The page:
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Schistosomiasis (also known as bilharzia or snail fever) is a chronic disease caused by parasitic worms that live in certain types of freshwater snails. Schistosomiasis is second only to malaria as the most devastating parasitic disease in tropical countries and is considered one of the most debilitating helminthic diseases among rural populations. The urinary tract or the intestines may be infected. Signs and symptoms may include abdominal pain, diarrhea, bloody stool, or blood in the urine. Those who have been infected a long time may experience liver damage, kidney failure, infertility, or bladder cancer (squamous cell carcinoma). In children, it may cause poor growth and learning difficulty
HOW IS SCHISTOSOMIASIS DIAGNOSED?
Schistosomiasis is diagnosed through detection of parasite eggs in either urine or stool samples. Children with urinary schistosomiasis almost always have blood in their urine that can either be detected by the naked eye if severely infected, or by the use of chemical reagent strips if only a microscopic amount of blood is present.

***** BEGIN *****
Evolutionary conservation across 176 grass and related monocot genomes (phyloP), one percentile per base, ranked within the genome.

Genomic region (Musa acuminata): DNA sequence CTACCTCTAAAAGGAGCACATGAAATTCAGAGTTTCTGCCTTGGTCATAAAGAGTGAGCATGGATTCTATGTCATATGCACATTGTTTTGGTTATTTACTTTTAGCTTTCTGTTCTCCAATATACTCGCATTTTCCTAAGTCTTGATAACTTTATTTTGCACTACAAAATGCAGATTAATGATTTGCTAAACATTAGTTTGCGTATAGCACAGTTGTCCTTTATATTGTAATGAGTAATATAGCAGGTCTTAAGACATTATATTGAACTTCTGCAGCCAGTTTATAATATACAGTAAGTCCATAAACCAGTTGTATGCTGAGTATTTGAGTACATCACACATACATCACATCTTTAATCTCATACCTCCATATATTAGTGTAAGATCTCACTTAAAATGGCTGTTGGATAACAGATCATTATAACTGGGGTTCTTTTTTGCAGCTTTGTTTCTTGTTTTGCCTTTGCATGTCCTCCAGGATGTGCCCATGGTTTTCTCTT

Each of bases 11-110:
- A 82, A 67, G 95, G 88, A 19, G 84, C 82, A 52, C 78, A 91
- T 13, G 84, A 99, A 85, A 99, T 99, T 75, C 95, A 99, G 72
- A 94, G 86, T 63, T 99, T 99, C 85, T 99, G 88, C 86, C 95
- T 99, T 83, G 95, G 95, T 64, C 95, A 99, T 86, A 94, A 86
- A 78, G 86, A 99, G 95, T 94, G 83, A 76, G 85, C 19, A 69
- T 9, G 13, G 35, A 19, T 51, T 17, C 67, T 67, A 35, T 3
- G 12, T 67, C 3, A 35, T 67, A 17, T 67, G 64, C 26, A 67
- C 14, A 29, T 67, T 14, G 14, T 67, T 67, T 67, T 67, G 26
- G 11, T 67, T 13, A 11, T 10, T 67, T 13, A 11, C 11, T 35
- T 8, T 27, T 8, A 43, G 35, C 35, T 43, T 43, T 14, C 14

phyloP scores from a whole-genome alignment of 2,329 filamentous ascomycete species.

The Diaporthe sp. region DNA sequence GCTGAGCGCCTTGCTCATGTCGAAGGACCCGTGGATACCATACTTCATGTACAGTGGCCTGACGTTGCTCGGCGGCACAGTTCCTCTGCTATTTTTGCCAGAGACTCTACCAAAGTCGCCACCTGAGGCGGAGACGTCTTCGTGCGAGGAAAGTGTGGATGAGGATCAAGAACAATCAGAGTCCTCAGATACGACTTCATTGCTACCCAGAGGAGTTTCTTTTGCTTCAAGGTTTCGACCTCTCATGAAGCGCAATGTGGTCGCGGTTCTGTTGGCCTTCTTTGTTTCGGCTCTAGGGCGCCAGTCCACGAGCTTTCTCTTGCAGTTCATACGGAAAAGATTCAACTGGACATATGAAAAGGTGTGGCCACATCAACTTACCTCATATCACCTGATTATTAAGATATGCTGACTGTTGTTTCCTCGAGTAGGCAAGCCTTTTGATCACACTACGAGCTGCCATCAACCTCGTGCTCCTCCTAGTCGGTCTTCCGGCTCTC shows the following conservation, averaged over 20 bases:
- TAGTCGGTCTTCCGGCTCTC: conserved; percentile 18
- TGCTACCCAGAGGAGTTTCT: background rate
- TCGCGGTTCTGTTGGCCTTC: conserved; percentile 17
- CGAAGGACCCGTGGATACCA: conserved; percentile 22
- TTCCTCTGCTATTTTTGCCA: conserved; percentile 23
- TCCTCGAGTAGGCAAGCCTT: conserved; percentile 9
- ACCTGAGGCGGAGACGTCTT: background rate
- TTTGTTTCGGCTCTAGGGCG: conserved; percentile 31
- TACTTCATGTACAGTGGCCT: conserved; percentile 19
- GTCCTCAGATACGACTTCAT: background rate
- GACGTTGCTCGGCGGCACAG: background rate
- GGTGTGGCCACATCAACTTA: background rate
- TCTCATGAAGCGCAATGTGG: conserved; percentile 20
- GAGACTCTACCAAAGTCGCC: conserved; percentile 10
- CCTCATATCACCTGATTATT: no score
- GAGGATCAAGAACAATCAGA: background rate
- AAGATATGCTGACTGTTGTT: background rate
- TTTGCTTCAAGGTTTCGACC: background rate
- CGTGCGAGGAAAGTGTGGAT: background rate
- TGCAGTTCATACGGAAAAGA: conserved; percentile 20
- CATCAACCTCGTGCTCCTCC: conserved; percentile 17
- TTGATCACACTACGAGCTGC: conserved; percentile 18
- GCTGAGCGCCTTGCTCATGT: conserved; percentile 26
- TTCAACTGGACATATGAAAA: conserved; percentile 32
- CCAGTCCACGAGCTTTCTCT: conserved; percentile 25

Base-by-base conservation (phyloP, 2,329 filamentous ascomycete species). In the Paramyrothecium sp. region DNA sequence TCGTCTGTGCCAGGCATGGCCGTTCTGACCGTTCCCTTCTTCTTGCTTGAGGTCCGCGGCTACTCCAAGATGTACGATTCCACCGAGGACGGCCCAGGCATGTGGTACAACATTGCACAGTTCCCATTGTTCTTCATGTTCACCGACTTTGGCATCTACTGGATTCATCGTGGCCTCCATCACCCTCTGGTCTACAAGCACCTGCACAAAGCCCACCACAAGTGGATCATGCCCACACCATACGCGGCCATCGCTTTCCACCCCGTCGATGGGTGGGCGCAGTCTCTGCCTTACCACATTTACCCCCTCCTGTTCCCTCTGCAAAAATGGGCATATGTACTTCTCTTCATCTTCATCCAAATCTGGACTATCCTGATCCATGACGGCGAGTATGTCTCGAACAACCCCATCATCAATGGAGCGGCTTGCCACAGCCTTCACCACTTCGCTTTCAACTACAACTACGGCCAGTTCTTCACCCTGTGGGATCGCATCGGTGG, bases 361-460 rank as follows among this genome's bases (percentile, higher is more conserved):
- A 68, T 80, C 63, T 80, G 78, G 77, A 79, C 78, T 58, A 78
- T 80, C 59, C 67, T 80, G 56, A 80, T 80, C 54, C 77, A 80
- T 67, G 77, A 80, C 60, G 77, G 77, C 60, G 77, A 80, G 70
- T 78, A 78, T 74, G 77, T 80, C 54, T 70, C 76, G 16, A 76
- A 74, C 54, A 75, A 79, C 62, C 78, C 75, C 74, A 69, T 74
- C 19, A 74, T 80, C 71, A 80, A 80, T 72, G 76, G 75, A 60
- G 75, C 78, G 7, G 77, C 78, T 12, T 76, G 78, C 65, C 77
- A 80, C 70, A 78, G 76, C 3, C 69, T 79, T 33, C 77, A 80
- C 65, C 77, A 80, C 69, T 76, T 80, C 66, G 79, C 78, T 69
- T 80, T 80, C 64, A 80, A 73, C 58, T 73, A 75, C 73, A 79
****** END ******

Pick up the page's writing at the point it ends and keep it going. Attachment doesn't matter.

HOW IS SCHISTOSOMIASIS TREATED?
The treatment objective is to cure the disease and to prevent the evolution of the acute to the chronic form of the disease. Currently there are two drugs available, praziquantel and oxamniquine, for the treatment of schistosomiasis. Other possible treatments include a combination of praziquantel with metrifonate, artesunate, or mefloquine. A Cochrane review found tentative evidence that when used alone, metrifonate was as effective as praziquantel.
DID YOU KNOW?
People who come into contact with freshwater such as farmers and fishermen are at a greater risk of contracting this disease.